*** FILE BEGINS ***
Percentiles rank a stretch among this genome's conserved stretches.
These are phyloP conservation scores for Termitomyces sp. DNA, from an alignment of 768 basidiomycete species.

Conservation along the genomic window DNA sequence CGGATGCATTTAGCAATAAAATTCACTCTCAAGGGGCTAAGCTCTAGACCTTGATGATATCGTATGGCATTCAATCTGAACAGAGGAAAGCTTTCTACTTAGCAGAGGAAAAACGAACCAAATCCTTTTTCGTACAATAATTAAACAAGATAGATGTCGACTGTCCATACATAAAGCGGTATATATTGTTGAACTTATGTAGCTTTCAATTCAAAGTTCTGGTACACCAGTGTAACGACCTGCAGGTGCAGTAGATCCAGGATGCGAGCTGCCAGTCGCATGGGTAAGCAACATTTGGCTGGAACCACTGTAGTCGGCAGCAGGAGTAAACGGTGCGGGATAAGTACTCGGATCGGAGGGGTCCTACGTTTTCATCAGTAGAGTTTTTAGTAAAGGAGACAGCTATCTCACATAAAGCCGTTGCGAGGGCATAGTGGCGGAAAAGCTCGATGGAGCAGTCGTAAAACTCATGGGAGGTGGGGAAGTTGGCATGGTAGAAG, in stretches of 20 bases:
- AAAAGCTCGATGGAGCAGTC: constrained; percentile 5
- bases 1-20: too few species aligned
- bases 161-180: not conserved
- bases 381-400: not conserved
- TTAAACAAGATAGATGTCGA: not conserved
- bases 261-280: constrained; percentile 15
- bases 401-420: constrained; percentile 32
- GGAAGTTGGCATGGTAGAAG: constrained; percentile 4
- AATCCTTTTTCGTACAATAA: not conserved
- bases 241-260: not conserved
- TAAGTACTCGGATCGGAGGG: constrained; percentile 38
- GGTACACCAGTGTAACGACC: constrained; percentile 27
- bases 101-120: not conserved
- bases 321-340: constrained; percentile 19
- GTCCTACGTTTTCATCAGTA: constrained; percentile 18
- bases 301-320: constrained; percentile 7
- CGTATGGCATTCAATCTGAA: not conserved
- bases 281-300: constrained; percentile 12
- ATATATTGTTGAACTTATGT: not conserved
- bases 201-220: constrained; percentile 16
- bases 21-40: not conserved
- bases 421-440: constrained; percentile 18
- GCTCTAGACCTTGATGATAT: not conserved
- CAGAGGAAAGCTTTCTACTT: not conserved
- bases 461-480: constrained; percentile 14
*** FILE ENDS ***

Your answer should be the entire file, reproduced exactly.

Percentiles rank a stretch among this genome's conserved stretches.
These are phyloP conservation scores for Termitomyces sp. DNA, from an alignment of 768 basidiomycete species.

Conservation along the genomic window DNA sequence CGGATGCATTTAGCAATAAAATTCACTCTCAAGGGGCTAAGCTCTAGACCTTGATGATATCGTATGGCATTCAATCTGAACAGAGGAAAGCTTTCTACTTAGCAGAGGAAAAACGAACCAAATCCTTTTTCGTACAATAATTAAACAAGATAGATGTCGACTGTCCATACATAAAGCGGTATATATTGTTGAACTTATGTAGCTTTCAATTCAAAGTTCTGGTACACCAGTGTAACGACCTGCAGGTGCAGTAGATCCAGGATGCGAGCTGCCAGTCGCATGGGTAAGCAACATTTGGCTGGAACCACTGTAGTCGGCAGCAGGAGTAAACGGTGCGGGATAAGTACTCGGATCGGAGGGGTCCTACGTTTTCATCAGTAGAGTTTTTAGTAAAGGAGACAGCTATCTCACATAAAGCCGTTGCGAGGGCATAGTGGCGGAAAAGCTCGATGGAGCAGTCGTAAAACTCATGGGAGGTGGGGAAGTTGGCATGGTAGAAG, in stretches of 20 bases:
- AAAAGCTCGATGGAGCAGTC: constrained; percentile 5
- bases 1-20: too few species aligned
- bases 161-180: not conserved
- bases 381-400: not conserved
- TTAAACAAGATAGATGTCGA: not conserved
- bases 261-280: constrained; percentile 15
- bases 401-420: constrained; percentile 32
- GGAAGTTGGCATGGTAGAAG: constrained; percentile 4
- AATCCTTTTTCGTACAATAA: not conserved
- bases 241-260: not conserved
- TAAGTACTCGGATCGGAGGG: constrained; percentile 38
- GGTACACCAGTGTAACGACC: constrained; percentile 27
- bases 101-120: not conserved
- bases 321-340: constrained; percentile 19
- GTCCTACGTTTTCATCAGTA: constrained; percentile 18
- bases 301-320: constrained; percentile 7
- CGTATGGCATTCAATCTGAA: not conserved
- bases 281-300: constrained; percentile 12
- ATATATTGTTGAACTTATGT: not conserved
- bases 201-220: constrained; percentile 16
- bases 21-40: not conserved
- bases 421-440: constrained; percentile 18
- GCTCTAGACCTTGATGATAT: not conserved
- CAGAGGAAAGCTTTCTACTT: not conserved
- bases 461-480: constrained; percentile 14